Bows and arrows would have initially been employed, followed by spears, clubs, hand axes, and other shock weapons, even agricultural tools, upon closing for combat. However, neither swords nor the ubiquitous dagger-axes of later times had yet come into existence, and chariots were equally absent, traditional accounts to the contrary. Depending upon the effectiveness of their training and degree of rudimentary organization, the battles probably resolved into general melees marked by hundreds of individualized fights of the type thought to have marked so-called primitive warfare.55 At their conclusion, the vanquished either fled or submitted and became an integral part of the Yellow Emperor’s alliance, evidence that this was more of an intratribal conflict for dominance than a war of extermination wherein the defeated would either be slain or enslaved, as in the Shang and later times.56

The extant literature similarly portrays the Yellow Emperor’s subsequent conflict with Ch’ih Yu as a struggle between good and evil, morality and licentiousness, as well as between a benevolent despot who had garnered the people’s allegiance and a brutal leader who forcefully coerced it. This sort of archetypical depiction would be repeatedly encountered across the millennia as dynasties fell and their successors wrote historical tales to justify their own violence and excesses to posterity. The laconic Shih Chi account actually records little beyond a conflict between an alliance leader and an obstreperous subleader, but later versions significantly embellish the story.

This battle with Ch’ih Yu should perhaps also be accepted as simply a struggle for supremacy between two subgroups with different totems seeking to dominate a newly forged, extended alliance. Although the Yellow Emperor may have profited from his experience to create a more formidable or cohesive fighting organization, their weapons would have been unchanged. Although both groups were obviously mobile, the Yellow Emperor essentially responded to Ch’ih Yu, since the latter played the role of an invader, later termed a “guest” by military theorists, yet managed to shape the battlefield. However, whether Ch’ih Yu’s movements constituted a strategic initiative is fruitless to discuss at this level of warfare.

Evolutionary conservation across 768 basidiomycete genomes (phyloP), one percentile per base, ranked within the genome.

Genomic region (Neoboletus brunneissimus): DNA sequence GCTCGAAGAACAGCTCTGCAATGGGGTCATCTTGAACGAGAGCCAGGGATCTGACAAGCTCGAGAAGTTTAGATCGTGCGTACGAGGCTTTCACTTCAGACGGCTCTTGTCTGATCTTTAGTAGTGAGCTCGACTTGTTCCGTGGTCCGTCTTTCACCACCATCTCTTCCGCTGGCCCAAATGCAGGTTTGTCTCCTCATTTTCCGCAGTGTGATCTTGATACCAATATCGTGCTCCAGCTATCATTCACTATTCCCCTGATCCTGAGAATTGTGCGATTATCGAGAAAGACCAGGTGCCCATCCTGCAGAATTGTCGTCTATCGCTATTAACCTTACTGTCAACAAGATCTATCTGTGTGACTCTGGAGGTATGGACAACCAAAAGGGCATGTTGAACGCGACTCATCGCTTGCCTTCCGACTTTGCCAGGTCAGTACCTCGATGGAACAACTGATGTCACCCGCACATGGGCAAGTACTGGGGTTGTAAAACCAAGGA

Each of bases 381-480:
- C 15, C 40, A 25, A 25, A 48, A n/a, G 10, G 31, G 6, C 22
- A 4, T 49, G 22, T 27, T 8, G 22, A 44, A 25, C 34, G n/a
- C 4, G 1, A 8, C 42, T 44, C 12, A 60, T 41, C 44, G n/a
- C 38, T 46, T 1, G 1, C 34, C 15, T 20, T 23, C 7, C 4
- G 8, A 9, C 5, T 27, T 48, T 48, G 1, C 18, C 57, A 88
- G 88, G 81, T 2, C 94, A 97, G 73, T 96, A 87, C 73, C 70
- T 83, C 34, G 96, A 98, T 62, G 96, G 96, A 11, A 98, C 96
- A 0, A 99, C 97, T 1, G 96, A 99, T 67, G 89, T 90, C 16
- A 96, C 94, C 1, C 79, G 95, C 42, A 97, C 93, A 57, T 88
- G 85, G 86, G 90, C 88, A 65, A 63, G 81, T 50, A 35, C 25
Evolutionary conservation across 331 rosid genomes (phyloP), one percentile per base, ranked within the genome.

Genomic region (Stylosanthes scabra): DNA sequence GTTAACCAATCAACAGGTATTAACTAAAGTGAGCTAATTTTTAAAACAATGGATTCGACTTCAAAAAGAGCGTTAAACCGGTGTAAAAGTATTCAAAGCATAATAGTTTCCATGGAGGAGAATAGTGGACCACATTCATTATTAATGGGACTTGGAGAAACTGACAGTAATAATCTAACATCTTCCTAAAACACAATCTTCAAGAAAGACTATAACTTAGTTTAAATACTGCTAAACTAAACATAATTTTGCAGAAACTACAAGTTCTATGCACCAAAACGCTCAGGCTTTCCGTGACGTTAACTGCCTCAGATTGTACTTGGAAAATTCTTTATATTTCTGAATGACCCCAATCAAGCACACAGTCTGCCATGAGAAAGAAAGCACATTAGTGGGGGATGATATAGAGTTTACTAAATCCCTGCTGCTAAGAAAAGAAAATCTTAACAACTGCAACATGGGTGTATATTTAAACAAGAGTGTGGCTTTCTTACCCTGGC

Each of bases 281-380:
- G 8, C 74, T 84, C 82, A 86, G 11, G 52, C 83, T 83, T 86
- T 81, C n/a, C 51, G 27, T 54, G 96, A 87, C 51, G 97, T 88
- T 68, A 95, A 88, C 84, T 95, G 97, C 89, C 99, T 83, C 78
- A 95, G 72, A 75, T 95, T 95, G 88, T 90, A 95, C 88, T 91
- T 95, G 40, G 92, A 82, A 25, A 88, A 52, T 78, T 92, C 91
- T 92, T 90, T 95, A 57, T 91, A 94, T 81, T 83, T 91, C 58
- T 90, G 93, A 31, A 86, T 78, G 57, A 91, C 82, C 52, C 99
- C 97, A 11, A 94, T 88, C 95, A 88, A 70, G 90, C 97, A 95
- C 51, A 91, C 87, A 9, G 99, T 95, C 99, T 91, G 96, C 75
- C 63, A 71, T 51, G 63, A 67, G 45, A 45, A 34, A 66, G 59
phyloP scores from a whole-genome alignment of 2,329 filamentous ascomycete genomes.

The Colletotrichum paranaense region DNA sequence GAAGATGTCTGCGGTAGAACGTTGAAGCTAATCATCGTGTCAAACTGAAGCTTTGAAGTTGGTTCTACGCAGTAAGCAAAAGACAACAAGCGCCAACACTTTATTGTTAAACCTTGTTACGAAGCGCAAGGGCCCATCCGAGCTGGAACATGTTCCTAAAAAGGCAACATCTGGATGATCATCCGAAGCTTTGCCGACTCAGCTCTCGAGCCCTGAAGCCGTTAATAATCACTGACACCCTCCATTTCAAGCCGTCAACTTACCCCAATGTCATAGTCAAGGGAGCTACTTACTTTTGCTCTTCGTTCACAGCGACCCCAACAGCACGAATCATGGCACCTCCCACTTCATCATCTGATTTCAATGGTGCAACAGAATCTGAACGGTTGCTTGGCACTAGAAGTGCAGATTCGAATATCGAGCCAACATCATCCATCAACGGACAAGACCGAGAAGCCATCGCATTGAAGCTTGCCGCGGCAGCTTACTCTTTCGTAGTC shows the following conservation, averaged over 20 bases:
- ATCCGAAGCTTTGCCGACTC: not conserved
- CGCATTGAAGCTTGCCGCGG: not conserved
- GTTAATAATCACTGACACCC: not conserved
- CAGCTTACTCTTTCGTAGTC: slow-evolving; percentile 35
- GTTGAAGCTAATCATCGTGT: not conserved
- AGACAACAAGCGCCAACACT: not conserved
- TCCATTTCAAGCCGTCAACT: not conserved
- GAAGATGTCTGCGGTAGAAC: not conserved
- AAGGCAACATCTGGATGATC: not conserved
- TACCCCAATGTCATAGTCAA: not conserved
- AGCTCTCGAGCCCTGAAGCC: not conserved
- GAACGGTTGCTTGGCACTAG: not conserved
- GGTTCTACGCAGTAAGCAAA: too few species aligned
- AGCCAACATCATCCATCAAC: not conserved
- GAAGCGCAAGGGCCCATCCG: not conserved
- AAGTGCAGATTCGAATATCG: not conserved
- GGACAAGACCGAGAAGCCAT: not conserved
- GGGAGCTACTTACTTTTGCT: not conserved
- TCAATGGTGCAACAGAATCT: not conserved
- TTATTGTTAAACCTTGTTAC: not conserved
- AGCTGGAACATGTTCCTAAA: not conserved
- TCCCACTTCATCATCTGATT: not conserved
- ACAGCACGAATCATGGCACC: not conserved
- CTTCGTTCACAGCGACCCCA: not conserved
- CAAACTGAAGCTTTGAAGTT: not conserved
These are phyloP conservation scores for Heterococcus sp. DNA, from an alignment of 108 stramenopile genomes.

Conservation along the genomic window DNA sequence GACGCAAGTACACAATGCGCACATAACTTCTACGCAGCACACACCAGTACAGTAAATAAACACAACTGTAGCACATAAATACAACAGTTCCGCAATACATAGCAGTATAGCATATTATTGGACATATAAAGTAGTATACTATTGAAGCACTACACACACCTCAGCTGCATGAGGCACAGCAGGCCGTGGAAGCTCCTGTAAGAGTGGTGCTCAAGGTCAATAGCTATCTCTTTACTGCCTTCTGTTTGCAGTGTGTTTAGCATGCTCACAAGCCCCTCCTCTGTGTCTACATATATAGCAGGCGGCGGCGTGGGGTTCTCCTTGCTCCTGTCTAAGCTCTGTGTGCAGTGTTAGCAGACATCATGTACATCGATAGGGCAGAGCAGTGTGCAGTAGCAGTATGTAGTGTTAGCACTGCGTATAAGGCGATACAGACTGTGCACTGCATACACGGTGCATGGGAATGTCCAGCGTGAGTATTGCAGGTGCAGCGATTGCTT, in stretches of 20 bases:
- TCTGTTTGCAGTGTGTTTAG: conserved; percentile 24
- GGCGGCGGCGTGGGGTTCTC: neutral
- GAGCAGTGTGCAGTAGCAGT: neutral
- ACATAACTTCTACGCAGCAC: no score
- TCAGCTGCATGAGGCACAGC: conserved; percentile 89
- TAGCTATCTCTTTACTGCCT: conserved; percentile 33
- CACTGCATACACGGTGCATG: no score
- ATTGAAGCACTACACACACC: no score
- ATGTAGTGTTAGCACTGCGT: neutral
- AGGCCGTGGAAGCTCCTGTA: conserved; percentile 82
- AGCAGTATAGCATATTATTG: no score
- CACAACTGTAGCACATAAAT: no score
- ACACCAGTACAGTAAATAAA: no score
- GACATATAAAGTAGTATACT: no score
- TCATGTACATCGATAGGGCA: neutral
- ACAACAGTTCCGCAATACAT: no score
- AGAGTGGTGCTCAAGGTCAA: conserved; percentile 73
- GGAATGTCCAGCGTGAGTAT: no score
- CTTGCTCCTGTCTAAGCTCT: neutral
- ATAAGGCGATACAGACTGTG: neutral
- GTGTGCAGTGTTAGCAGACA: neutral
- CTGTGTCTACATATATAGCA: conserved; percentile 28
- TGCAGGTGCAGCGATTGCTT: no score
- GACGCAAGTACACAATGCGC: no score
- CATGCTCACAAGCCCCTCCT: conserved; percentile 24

Overall, the archaeological records in fact indicate a transitional period of rising conflict, increasing class distinction, and the evolution of political and concomitant military power or, depending upon theoretical emphasis, military strength and concomitant political power. The details have been mythologized, but these traditional accounts may still reflect actual tribal conflicts and preserve the names of the most impressive martial leaders. Apart from whatever truths may be embedded within them, whatever ancient realities they may reflect, these legendary versions also display the subsequent historical mindset, one not irrelevant to understanding the views and motives of commanders and emperors across the centuries. However, asserting more than this leads only into the realm of even more rampant speculation.

Notes

  1. Just as China’s “failure” to foster scientific and industrial revolutions has been too readily attributed to the stultifying effects of Confucian doctrine, the complex question of the perceived antagonism between the civil (wen) and the martial (wu)—frequently posed as an assertion that Confucianism enervated the national will to action, thereby rendering the state impotent in the face of brutal, militant hordes who were, however, vastly outnumbered—has so far been treated simplistically. Disparate power groups exploited doctrine to their own ends, and what might be termed a debased, hypocritical form of Confucianism (as distinguished from the pristine doctrine of Confucius and his early followers) often muddled martial discussions and frequently thwarted the implementation of realistic measures. Conversely, many reigns were marked by a decidedly martial ethos and embraced outwardly directed aggressive actions that vigorously challenged all but the most sincere believers in evolved Confucian doctrine. (Naturally, beyond necessarily acknowledging core concepts such as righteousness and benevolence, “Confucian” doctrine varied greatly over the centuries and assumed many guises, ranging from simple dogma to abstruse Sung formulations.)